Call drops in India higher than global standards but blame it on poor returns on investment

Both operators and vendors are keen to increase traffic and improve services but there is not enough capital to fund more towers and technology, maintain experts

Call drops in India higher than global standards but blame it on poor returns on investment
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Aditya Anand

The acceptable level of call drops by TRAI in 2015 was 2% or two out of 100 calls. The international norm is said to be 3% in 2022 while the telecom industry claims it hovers around 4% in India. But speak to consumers and few of them claim to be satisfied with telecom services.

“I often have to call the same person two or three times before we can complete the conversation. Sometimes I cannot hear the person I have called. At other times the called person cannot hear me. I have often wondered if all three calls are billed and if so how much,” says Asim Chhabra, an executive in a multinational who lives and works in Gurgaon.

When freelance writer Prachi Sibal moved to Mumbai from Bengaluru, call drops became a part of her life. “I use a Bangalore number in Bombay and earlier believed it had something to do with that. Calls often drop right at the beginning. So, you end up saying hello multiple times and calling the other person. It is irritating when they are trying to call you back too because we cannot reach each other,” she says. There are parts of the city like Andheri where I get no network or 3G and struggle to book cabs or make calls, she says.

A 2016 survey suggests that most call drops occur due to interference and other quality-related issues. While lack of spectrum and high user concentration may be to blame for some of these problems, network optimisation can result in a significant reduction in call drop problems, the survey said.

While stand-up comic Abbas Momin and maritime lawyer Pratik Sibal changed service providers by porting their numbers, many consumers have simply secured a second number with a different telecom operator in a bid to make the best of both connections.

“Sometimes even in places like supermarkets, the network would be very poor. If I wanted to call or check with my mother about getting some groceries the WhatsApp messages wouldn’t go out and the calls would not go through. If the call went through, then either she wouldn’t hear my voice or I couldn’t hear her,” explains Momin.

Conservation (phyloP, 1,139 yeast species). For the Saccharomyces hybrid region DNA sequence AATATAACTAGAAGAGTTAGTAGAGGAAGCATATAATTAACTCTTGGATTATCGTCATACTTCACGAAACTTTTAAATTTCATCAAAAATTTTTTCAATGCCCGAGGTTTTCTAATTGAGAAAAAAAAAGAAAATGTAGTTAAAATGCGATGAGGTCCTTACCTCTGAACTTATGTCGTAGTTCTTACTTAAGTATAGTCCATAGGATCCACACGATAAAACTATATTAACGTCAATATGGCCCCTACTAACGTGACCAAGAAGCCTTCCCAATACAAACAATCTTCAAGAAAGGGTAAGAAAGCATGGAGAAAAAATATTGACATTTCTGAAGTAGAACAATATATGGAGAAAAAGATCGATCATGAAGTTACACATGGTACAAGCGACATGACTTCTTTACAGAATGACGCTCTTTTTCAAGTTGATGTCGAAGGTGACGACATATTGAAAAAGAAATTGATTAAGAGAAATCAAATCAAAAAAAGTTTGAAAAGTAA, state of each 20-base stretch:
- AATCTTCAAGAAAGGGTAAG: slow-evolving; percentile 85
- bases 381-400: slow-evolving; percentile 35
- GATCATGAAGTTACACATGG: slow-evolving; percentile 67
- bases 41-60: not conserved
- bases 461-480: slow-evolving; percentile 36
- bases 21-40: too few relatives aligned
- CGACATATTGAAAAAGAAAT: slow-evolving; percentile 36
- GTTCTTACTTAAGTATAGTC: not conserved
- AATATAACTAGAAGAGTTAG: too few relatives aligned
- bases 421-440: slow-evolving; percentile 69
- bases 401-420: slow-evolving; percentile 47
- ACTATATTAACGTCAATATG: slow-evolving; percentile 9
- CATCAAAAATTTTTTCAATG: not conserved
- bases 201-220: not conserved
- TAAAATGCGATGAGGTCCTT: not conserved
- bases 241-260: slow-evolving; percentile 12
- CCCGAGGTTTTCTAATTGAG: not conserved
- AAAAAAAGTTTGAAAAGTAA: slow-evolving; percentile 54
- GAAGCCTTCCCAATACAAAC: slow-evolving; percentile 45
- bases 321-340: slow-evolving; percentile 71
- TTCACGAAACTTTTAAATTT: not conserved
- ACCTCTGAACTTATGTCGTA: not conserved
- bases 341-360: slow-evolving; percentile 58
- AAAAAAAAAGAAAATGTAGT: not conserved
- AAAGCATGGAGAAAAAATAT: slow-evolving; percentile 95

Again, one of the reasons the operators cite is that from September 1, 2013, India has lowered the level signals to one-tenth of the prevailing standard – from 9.2 w/m2 (watt per square meter) to 0.92 w/m2. Accordingly, the large area that one tower covered earlier has gone down. The Cellular Operators Association of India (COAI) has always viewed this as a reason for poor signal reception.

“A deterioration in coverage also means the handset will have to work harder at a higher power which will cause greater personal exposure. Also, if the handset operates at higher power, the battery will discharge faster, giving consumers less talk-time or standby time, leading to a weak customer experience,” senior officials say.

The Telecom Regulatory Authority of India (TRAI) has initiated a quarterly analysis called the Indian Telecom Services Performance Indicator Report; the service providers claim they are meeting performance standards and details furnished by Telecommunications Minister Ashwini Vaishnaw in the Lok Sabha show that telecom service providers installed around 16.82 lakh additional Base Transceiver Stations for 2G/3G/4G- LTE services between March 2014 and March 2022 across the country.